Postpartum depression does not discriminate when it comes to race, socio-economic status, education or ethnicity means that anyone can suffer from this illness.
The Duxbury tragedy affects all of us even when you don’t know the family involved. However, access to mental health treatment is often not available particularly to poor families and people of color in marginalized communities. Studies show that twice as many White adults utilize mental health services (18.3%) compared to Black and Hispanic adults (8.9% and 8.7% respectively), according to a recent report by the Substance Abuse and Mental Health Services Administration (SAMHSA).This is a huge wake up call for Massachusetts to increase awareness and services around mental health to all people no matter the zip code.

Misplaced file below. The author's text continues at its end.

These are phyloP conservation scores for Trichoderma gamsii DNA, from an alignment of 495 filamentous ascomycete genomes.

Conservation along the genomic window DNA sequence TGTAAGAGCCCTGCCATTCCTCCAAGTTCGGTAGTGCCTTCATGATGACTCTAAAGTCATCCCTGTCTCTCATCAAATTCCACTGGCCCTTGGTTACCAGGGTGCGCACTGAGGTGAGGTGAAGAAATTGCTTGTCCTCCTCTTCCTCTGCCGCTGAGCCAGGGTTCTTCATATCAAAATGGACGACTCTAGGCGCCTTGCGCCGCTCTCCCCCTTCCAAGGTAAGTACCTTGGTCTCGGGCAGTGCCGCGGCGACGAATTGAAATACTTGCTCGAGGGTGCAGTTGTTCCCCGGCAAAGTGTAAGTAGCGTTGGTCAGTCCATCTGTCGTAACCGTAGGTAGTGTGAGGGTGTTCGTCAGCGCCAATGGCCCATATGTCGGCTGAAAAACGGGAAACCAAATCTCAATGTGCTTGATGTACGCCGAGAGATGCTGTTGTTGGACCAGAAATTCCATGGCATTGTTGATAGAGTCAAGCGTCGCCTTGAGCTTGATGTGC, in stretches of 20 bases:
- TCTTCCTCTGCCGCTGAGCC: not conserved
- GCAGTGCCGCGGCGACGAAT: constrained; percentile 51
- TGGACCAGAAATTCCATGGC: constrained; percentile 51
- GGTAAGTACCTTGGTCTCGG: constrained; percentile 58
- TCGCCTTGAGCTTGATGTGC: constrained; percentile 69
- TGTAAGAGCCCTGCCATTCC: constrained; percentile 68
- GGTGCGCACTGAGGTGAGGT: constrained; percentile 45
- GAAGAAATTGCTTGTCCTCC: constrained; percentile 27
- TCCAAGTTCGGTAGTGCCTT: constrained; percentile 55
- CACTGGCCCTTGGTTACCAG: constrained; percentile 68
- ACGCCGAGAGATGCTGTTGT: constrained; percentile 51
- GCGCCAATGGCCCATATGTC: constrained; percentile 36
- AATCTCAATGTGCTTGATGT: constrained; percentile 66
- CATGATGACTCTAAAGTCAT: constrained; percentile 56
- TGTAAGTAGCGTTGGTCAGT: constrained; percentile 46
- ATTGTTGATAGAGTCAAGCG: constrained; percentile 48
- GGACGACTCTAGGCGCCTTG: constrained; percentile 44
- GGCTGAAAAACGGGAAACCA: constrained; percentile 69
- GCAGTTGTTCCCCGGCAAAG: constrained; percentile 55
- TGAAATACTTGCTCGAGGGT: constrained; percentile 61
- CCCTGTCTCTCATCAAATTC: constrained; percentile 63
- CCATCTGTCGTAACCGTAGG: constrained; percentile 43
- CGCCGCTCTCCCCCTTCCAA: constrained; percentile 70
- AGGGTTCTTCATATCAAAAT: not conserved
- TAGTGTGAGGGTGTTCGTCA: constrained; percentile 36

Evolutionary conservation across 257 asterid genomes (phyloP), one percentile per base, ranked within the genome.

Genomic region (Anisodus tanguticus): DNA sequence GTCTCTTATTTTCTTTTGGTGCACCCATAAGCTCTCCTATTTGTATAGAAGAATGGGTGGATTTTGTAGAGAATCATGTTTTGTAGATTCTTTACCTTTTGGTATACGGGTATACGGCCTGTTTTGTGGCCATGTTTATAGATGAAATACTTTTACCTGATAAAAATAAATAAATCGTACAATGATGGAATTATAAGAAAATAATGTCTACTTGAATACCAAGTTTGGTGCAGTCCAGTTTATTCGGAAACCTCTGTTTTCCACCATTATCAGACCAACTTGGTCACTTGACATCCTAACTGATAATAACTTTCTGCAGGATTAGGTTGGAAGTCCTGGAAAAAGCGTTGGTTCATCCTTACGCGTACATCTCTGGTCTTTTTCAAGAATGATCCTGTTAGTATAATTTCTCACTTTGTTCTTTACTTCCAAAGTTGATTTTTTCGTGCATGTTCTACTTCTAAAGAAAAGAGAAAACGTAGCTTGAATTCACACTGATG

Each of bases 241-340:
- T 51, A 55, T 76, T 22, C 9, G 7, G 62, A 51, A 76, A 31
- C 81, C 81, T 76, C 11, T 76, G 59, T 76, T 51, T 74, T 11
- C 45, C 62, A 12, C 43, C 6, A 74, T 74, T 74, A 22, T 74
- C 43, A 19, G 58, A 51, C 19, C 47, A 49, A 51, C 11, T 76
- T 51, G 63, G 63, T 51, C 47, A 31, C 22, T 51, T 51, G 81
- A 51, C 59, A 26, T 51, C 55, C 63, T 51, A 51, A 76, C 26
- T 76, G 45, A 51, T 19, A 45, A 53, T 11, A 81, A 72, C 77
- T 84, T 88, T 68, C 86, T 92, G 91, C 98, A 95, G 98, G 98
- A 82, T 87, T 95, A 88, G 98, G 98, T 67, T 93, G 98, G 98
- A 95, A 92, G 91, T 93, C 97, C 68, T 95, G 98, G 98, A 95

As the CEO and Founder of Ferreras Counseling and Wellness Center, a mental and behavioral health clinic serving the Latino and minority communities in Jamaica Plain, Lawrence and Lynn, Latino and Black individuals and their families are more at risk of suffering serious mental illness than white families because of the lack of financial resources or insurance, structural barriers and social stigma as stated in the report by SAMHSA. In addition, people of color face unique obstacles with healthcare professionals because of cultural and language challenges.
As a mental health professional and a mother, I am deeply saddened by the tragedy in Duxbury. It is my hope that this devastating event will bring about much needed change in mental health awareness and resources for all communities. Like the mantra our country adopted after the 911 terrorist attacks, “If you see something, say something,” our mental health care system is under attack. There is an urgent need for our state to do more to de-stigmatize depression and ensure that all people have access and resources to appropriate mental health care.
Dr. Maria Ferreras, PHD, LMHC
CEO & Founder, Ferreras Counseling & Wellness Center
891 Centre St.